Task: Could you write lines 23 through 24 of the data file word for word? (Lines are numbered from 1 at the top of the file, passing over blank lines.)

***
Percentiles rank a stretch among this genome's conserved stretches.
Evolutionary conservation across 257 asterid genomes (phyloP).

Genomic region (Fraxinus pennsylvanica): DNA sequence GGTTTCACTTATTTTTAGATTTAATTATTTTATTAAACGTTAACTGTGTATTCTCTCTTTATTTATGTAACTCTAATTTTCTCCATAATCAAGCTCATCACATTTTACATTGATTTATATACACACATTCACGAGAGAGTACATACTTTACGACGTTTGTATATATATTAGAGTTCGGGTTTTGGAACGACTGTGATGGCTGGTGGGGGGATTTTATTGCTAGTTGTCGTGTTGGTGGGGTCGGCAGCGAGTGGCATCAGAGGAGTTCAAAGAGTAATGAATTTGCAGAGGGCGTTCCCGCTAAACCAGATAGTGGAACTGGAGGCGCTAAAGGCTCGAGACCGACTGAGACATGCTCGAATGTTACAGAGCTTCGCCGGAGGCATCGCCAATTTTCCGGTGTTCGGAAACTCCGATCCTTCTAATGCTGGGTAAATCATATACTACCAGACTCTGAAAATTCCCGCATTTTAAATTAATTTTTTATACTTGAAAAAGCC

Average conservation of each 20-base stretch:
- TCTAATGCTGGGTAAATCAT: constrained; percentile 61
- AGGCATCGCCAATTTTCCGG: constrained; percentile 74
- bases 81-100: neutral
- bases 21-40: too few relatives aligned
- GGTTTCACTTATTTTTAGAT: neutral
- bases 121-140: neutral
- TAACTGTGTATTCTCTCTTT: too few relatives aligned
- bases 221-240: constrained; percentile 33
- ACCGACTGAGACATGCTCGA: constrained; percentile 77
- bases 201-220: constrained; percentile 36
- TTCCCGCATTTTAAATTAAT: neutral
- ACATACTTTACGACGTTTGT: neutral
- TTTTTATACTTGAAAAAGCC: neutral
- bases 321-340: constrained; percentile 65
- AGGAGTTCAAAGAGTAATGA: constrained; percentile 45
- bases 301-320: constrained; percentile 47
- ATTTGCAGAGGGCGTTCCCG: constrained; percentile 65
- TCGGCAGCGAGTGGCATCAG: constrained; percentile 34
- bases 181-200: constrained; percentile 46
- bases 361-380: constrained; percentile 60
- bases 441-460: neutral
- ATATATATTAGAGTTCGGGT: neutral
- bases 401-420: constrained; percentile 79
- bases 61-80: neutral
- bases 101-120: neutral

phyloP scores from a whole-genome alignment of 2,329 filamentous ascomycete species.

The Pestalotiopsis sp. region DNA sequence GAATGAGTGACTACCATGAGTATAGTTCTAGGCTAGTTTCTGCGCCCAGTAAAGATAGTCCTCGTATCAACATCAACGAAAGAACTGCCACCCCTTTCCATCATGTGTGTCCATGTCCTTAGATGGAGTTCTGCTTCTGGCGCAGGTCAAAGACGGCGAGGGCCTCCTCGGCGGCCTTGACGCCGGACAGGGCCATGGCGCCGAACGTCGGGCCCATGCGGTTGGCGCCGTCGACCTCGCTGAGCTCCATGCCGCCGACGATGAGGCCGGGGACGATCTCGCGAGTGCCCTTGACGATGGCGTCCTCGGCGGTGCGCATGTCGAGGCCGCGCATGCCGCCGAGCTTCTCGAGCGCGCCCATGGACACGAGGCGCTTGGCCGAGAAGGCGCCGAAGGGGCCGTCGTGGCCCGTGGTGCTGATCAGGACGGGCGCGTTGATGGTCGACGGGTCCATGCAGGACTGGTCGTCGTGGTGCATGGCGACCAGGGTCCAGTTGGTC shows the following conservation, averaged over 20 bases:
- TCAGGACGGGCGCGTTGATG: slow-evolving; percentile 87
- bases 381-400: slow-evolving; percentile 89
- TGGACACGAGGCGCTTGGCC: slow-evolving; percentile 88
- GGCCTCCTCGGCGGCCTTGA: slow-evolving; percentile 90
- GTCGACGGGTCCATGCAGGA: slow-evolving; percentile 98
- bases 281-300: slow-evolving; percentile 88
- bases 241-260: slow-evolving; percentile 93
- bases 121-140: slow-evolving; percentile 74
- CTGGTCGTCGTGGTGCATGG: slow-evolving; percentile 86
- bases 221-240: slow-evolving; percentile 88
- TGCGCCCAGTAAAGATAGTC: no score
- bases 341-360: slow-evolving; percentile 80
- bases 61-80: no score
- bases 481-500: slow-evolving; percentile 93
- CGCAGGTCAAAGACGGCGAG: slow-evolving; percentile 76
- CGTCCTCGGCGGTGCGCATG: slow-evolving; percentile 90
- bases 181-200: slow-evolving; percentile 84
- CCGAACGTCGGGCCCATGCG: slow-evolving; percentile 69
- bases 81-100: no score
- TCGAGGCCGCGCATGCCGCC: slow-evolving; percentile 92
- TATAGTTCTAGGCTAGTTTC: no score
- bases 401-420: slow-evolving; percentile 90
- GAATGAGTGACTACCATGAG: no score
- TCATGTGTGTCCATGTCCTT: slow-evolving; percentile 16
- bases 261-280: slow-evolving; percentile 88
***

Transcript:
- bases 181-200: constrained; percentile 46
- bases 361-380: constrained; percentile 60